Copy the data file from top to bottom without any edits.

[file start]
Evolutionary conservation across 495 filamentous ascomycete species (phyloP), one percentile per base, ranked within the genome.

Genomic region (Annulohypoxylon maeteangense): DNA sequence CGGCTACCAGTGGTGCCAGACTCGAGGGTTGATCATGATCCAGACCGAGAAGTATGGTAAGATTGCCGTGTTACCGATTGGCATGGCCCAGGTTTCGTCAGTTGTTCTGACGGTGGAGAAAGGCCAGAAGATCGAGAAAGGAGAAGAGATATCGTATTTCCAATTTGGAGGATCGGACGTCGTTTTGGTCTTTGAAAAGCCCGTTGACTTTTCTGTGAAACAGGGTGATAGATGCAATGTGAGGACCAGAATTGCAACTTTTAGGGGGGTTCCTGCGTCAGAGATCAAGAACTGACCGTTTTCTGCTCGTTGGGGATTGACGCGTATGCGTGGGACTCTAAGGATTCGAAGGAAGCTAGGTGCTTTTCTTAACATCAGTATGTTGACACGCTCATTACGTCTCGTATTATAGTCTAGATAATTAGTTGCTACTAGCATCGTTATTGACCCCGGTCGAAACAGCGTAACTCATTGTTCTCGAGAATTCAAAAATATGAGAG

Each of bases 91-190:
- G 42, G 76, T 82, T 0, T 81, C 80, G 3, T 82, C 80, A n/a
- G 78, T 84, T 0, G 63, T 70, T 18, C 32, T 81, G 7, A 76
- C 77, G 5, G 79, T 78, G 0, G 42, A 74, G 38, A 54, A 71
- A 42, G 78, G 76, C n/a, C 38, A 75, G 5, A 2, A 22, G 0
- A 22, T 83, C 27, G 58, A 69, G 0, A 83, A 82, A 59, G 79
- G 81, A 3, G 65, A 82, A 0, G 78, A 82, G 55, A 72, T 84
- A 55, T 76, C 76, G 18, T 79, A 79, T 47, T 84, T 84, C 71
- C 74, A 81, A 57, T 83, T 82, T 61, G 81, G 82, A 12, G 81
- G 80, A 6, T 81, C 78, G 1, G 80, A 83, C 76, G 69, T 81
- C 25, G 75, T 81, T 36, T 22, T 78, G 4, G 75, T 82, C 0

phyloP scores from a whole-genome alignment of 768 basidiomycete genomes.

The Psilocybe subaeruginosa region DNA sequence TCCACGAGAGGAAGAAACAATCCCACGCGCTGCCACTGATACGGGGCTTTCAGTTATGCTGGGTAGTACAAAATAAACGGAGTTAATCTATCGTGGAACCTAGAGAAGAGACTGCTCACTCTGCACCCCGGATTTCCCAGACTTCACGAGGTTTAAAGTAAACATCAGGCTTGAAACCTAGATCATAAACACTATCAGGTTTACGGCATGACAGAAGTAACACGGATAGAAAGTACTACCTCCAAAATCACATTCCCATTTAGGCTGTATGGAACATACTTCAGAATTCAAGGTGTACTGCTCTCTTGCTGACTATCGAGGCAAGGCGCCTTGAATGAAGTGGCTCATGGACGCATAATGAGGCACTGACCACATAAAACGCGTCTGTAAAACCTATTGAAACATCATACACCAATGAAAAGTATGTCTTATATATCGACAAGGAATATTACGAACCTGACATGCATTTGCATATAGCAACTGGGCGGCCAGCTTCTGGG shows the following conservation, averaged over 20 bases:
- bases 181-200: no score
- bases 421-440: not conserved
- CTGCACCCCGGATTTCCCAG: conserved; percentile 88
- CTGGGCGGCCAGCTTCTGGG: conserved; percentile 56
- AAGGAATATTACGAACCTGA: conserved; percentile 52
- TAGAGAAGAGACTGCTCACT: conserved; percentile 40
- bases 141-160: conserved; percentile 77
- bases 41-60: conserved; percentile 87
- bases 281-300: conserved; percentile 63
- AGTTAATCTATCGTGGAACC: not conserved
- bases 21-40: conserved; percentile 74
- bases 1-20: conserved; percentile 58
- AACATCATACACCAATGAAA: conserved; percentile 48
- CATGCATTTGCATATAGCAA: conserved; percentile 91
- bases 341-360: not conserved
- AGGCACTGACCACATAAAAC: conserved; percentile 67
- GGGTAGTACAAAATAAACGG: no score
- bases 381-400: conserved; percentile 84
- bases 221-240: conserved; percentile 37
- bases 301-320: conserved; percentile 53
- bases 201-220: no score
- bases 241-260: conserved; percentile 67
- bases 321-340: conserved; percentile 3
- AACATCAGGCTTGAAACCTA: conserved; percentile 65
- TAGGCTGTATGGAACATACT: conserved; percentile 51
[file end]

Evolutionary conservation across 495 filamentous ascomycete species (phyloP), one percentile per base, ranked within the genome.

Genomic region (Annulohypoxylon maeteangense): DNA sequence CGGCTACCAGTGGTGCCAGACTCGAGGGTTGATCATGATCCAGACCGAGAAGTATGGTAAGATTGCCGTGTTACCGATTGGCATGGCCCAGGTTTCGTCAGTTGTTCTGACGGTGGAGAAAGGCCAGAAGATCGAGAAAGGAGAAGAGATATCGTATTTCCAATTTGGAGGATCGGACGTCGTTTTGGTCTTTGAAAAGCCCGTTGACTTTTCTGTGAAACAGGGTGATAGATGCAATGTGAGGACCAGAATTGCAACTTTTAGGGGGGTTCCTGCGTCAGAGATCAAGAACTGACCGTTTTCTGCTCGTTGGGGATTGACGCGTATGCGTGGGACTCTAAGGATTCGAAGGAAGCTAGGTGCTTTTCTTAACATCAGTATGTTGACACGCTCATTACGTCTCGTATTATAGTCTAGATAATTAGTTGCTACTAGCATCGTTATTGACCCCGGTCGAAACAGCGTAACTCATTGTTCTCGAGAATTCAAAAATATGAGAG

Each of bases 91-190:
- G 42, G 76, T 82, T 0, T 81, C 80, G 3, T 82, C 80, A n/a
- G 78, T 84, T 0, G 63, T 70, T 18, C 32, T 81, G 7, A 76
- C 77, G 5, G 79, T 78, G 0, G 42, A 74, G 38, A 54, A 71
- A 42, G 78, G 76, C n/a, C 38, A 75, G 5, A 2, A 22, G 0
- A 22, T 83, C 27, G 58, A 69, G 0, A 83, A 82, A 59, G 79
- G 81, A 3, G 65, A 82, A 0, G 78, A 82, G 55, A 72, T 84
- A 55, T 76, C 76, G 18, T 79, A 79, T 47, T 84, T 84, C 71
- C 74, A 81, A 57, T 83, T 82, T 61, G 81, G 82, A 12, G 81
- G 80, A 6, T 81, C 78, G 1, G 80, A 83, C 76, G 69, T 81
- C 25, G 75, T 81, T 36, T 22, T 78, G 4, G 75, T 82, C 0

phyloP scores from a whole-genome alignment of 768 basidiomycete genomes.

The Psilocybe subaeruginosa region DNA sequence TCCACGAGAGGAAGAAACAATCCCACGCGCTGCCACTGATACGGGGCTTTCAGTTATGCTGGGTAGTACAAAATAAACGGAGTTAATCTATCGTGGAACCTAGAGAAGAGACTGCTCACTCTGCACCCCGGATTTCCCAGACTTCACGAGGTTTAAAGTAAACATCAGGCTTGAAACCTAGATCATAAACACTATCAGGTTTACGGCATGACAGAAGTAACACGGATAGAAAGTACTACCTCCAAAATCACATTCCCATTTAGGCTGTATGGAACATACTTCAGAATTCAAGGTGTACTGCTCTCTTGCTGACTATCGAGGCAAGGCGCCTTGAATGAAGTGGCTCATGGACGCATAATGAGGCACTGACCACATAAAACGCGTCTGTAAAACCTATTGAAACATCATACACCAATGAAAAGTATGTCTTATATATCGACAAGGAATATTACGAACCTGACATGCATTTGCATATAGCAACTGGGCGGCCAGCTTCTGGG shows the following conservation, averaged over 20 bases:
- bases 181-200: no score
- bases 421-440: not conserved
- CTGCACCCCGGATTTCCCAG: conserved; percentile 88
- CTGGGCGGCCAGCTTCTGGG: conserved; percentile 56
- AAGGAATATTACGAACCTGA: conserved; percentile 52
- TAGAGAAGAGACTGCTCACT: conserved; percentile 40
- bases 141-160: conserved; percentile 77
- bases 41-60: conserved; percentile 87
- bases 281-300: conserved; percentile 63
- AGTTAATCTATCGTGGAACC: not conserved
- bases 21-40: conserved; percentile 74
- bases 1-20: conserved; percentile 58
- AACATCATACACCAATGAAA: conserved; percentile 48
- CATGCATTTGCATATAGCAA: conserved; percentile 91
- bases 341-360: not conserved
- AGGCACTGACCACATAAAAC: conserved; percentile 67
- GGGTAGTACAAAATAAACGG: no score
- bases 381-400: conserved; percentile 84
- bases 221-240: conserved; percentile 37
- bases 301-320: conserved; percentile 53
- bases 201-220: no score
- bases 241-260: conserved; percentile 67
- bases 321-340: conserved; percentile 3
- AACATCAGGCTTGAAACCTA: conserved; percentile 65
- TAGGCTGTATGGAACATACT: conserved; percentile 51